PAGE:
Psychoanalyst Thomas Ogden has this to say in “On not Being Able to Dream”: “Much has been written on what dreams mean; relatively little on what it means to dream; and still less on what it means not to be able to dream.” He goes on to tell about Wilfred Bion’s notion that the activity of dreaming is more fundamental than we normally think.

Dreaming is not identical to the “dreams” we wake up remembering. Instead, when we are functioning well, dreaming is happening all of the time, waking or sleeping. It is the unconscious psychological work of linking elements of experience that have been stored in memory. Dreaming makes sense of our emotional realities by making these links and giving elements of experience form. This can take place while we are sleeping, and it can take place while we are awake.

I remember consulting with a very experienced psychoanalyst a few years ago about cases. I asked him how he worked with dreams in his own practice, with his own clients. He said that his approach had changed over time. Now, he said, he thought of each session itself as a kind of dreaming. In other words, each session enters the space of making associations, links, and playing with meanings. Client and therapist dream up the session together and so engage in learning from experience.

In this view, the background experiences held in memory are raw ingredients. We can’t digest experience without first dreaming it. The act of dreaming cooks the raw ingredients. It creates a meal that we can eat and share with others.

Bad things happen when we can’t dream. At the extreme, some individuals become unable to dream when in a psychotic state. Psychological digestion is disturbed, and the results can be catastrophic. For most of us, there may be moments of failing to dream–aspects of self and world that we choke on and need help to swallow and metabolize. That’s where psychotherapy comes in and creates a vessel for this alchemical work.

“Every Rule”

Not so very long ago, before the cold and wet, I had occasion to play foursquare with a group of elementary school kids. It got competitive and wildly hilarious both. Rallies were sometimes long with dramatic saves and shots. I began to play for real, and our collective energy intensified. We taunted each other and did spins and slams and low shots that couldn’t be gotten.

Now, you may not know it, but these days each time you end up the server in a game of foursquare, you get to set the rules for that round. It could be basic rules, no additions or subtractions. Or you might allow double hits, or serving outside the box (“birdie out of the cage”), or “bus stops,” “back stops,” and the list can go on and on.

One of the kids was new to me and had moved to the states from another country some time ago. I had a sense that he might feel a little bit the outsider, though we all got along great. I liked him; he had moxie. He introduced us to a new notion when he got to the server’s box. He called it “every rule.” It’s a little hard to define “every rule.” In practice it meant every player could try any move at any point, and could try its opposite too. “No” did not exist. Some players liked trying this and kept calling for “every rule” when serving. Others were disgusted by the chaos it created and tried to reign us back to sanity.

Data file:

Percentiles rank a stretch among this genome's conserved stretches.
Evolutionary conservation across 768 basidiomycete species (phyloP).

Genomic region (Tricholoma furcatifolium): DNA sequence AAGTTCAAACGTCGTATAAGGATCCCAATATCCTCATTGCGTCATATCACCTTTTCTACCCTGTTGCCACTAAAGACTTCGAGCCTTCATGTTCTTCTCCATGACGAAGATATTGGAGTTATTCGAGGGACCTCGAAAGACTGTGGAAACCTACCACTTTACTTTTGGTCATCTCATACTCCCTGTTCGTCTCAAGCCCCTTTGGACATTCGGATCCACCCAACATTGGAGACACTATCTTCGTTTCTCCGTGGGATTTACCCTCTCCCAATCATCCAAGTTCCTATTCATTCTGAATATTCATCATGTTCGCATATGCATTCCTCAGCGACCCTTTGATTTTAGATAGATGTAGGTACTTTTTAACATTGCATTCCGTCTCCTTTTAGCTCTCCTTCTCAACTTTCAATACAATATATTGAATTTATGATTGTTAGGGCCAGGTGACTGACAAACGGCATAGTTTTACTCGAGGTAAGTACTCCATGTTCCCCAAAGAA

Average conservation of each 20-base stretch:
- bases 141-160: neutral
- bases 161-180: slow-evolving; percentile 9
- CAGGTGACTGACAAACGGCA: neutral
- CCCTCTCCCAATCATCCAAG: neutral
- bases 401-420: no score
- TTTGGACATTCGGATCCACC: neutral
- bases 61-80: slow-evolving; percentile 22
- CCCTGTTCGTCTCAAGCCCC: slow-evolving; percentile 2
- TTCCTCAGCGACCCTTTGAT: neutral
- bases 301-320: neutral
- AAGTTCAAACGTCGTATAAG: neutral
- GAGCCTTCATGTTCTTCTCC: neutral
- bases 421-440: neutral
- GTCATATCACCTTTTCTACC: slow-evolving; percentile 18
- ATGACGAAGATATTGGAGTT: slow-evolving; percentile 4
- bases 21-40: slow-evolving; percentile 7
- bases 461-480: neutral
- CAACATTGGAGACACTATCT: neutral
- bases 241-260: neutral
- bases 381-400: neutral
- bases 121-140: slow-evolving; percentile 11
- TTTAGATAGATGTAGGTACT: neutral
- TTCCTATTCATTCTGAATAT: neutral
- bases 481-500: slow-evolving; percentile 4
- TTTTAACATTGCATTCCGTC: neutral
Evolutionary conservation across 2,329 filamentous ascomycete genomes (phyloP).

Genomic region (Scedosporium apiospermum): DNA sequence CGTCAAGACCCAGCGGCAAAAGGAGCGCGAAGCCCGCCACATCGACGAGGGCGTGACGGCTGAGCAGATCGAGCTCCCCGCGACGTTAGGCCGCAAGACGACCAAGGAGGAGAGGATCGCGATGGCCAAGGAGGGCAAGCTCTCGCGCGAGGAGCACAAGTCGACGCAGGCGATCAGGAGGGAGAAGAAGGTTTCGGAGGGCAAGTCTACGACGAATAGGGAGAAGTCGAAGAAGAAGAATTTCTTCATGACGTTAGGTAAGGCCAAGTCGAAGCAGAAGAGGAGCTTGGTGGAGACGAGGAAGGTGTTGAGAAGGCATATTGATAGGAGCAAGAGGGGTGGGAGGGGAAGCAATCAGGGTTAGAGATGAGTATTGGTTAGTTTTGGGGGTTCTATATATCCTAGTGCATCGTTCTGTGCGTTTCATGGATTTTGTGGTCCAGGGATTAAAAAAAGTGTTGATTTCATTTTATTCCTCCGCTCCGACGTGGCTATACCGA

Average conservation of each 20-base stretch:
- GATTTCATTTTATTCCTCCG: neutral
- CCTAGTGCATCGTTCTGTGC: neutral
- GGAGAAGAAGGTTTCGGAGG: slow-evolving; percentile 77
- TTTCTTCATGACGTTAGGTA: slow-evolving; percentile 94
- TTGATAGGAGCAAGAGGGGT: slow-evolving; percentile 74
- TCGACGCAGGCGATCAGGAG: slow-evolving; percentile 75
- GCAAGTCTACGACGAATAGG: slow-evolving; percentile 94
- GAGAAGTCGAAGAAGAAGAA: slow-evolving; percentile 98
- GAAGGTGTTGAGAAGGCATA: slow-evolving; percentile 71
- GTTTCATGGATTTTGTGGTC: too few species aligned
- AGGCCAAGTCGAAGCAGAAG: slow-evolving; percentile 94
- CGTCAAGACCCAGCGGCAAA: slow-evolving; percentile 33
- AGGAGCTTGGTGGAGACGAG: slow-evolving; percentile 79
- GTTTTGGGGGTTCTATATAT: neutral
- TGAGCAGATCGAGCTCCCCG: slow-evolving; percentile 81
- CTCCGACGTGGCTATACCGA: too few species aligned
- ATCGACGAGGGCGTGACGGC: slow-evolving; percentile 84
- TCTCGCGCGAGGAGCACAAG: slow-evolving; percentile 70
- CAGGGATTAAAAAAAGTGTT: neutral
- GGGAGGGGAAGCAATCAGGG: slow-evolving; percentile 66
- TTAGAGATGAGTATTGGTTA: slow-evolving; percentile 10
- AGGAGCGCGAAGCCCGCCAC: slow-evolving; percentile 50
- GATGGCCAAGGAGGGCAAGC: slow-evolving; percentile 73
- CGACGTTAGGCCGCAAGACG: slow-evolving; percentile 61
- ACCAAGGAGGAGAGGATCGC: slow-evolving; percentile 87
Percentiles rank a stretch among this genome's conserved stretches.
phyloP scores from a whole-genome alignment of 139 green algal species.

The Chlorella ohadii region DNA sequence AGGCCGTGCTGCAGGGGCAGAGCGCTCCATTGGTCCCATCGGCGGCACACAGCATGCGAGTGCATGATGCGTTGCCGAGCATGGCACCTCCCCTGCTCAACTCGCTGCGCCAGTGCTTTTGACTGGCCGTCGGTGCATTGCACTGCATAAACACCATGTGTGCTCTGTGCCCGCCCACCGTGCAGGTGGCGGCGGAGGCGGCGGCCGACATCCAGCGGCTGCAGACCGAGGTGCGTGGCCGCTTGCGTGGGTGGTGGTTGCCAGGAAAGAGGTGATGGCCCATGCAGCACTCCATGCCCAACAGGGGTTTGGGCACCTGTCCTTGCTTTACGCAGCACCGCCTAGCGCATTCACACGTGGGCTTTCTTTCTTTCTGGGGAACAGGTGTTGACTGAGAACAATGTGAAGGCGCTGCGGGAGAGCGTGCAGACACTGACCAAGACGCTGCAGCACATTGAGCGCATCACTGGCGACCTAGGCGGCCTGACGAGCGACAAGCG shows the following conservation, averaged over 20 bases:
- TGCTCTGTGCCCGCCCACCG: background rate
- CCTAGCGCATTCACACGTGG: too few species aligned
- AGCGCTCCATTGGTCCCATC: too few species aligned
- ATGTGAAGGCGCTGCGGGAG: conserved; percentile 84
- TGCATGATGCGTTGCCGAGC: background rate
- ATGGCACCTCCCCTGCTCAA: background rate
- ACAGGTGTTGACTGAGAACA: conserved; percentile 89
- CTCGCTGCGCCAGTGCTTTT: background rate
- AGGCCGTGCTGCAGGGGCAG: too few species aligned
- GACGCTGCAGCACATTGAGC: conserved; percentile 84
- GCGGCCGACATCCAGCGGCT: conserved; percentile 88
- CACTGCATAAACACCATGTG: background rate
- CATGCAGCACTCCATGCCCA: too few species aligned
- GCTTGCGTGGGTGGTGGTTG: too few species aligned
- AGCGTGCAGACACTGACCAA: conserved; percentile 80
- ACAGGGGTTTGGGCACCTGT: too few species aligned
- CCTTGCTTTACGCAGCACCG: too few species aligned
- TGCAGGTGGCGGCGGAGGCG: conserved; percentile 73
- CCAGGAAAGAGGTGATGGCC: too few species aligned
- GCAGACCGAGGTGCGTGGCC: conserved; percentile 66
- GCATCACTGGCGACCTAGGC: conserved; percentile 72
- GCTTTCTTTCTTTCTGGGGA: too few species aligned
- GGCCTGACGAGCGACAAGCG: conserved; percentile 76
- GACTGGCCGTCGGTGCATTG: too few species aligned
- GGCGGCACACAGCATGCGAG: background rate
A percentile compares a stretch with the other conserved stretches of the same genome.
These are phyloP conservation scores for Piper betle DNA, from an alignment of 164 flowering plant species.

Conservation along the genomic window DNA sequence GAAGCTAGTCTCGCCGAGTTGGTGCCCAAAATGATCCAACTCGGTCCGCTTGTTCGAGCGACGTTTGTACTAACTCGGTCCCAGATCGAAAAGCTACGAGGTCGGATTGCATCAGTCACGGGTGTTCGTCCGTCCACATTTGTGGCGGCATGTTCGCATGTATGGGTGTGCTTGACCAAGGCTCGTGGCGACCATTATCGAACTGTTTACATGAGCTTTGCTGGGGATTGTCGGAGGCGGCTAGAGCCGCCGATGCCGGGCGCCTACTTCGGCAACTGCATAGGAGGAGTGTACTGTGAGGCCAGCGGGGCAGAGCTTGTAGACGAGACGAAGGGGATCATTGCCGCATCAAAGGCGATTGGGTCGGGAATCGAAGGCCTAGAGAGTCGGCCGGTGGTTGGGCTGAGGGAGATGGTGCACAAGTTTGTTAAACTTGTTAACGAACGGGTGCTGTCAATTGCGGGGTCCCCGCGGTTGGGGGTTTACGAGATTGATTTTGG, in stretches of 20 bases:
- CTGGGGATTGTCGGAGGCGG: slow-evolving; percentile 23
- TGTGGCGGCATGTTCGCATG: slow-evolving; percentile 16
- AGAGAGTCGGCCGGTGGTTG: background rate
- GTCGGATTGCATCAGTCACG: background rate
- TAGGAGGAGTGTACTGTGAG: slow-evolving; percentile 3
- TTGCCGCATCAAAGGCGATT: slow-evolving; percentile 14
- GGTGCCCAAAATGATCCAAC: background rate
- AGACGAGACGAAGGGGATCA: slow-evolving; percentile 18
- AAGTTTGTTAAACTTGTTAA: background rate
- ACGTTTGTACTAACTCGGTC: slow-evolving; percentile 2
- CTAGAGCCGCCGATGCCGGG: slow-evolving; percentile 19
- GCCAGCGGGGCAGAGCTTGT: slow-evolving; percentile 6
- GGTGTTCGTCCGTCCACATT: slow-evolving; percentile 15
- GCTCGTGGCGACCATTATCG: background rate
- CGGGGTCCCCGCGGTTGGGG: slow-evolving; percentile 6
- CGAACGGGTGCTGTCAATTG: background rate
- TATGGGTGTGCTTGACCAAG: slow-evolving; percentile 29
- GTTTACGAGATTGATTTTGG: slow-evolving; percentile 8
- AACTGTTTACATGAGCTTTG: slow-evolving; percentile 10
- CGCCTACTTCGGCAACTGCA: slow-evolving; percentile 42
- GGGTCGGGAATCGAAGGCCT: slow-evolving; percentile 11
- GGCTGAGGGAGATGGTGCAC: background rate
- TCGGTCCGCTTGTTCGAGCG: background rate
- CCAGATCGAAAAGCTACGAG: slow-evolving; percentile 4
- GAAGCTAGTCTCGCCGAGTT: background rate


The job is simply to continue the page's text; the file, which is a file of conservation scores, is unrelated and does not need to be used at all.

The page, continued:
But by that time a mania had taken hold and we found ourselves in the thrill and hilarity of breaking down the very notion itself of rules. This was lots of fun. Then, at a certain point, different for each player, it became dull. If all was permissible, then the server could devise a serve that no one, not even a superhero, could possibly return. Taken to its logical extreme, “every rule” took the fun out of the game. It spelled the end of the game, actually.

Still, I feel fondly towards this experience of everything permissible. I can’t even try to describe the irruption of fantastic, here-to-fore unthinkable moves made possible under the reign of anarchy. We broke through to a new level. At the same time, as we danced on the edge of the thinkable, just one more step and experience became dull, predictable, since any player could exploit permissiveness to score a boring personal win.

I offer these memories as an instance of breaking down and breaking through the given rules; of soaring into permissive freedom; of recognizing both the necessity, and the relativity, of boundedness. In a strange way, some degree of boundedness was necessary to experience the thrill of unboundedness. Otherwise, the unbounded thrill lost its interest and its creativity.

Dis/connected Connection

The other day I headed up to the mountains. Just for a day. I’m lucky to live in Portland, Oregon, where that’s possible–to drive up into the wilderness and back within the space of a mere 10 or 12 hours. I gave myself a day off from my counseling practice, from family, colleagues, friends, and the familiar sights and rhythms of the city. To go away, and to come back. It’s important. It always feels good and leaves me with a reminder that “I want to do this more often.”

I left early so as to make the best of my time. The night before, in an uncharacteristic spurt of organizational prowess, I laid out everything I needed for the time away. When I woke before my alarm, I slipped out quietly into the cold air and dim light of early morning and was on my way.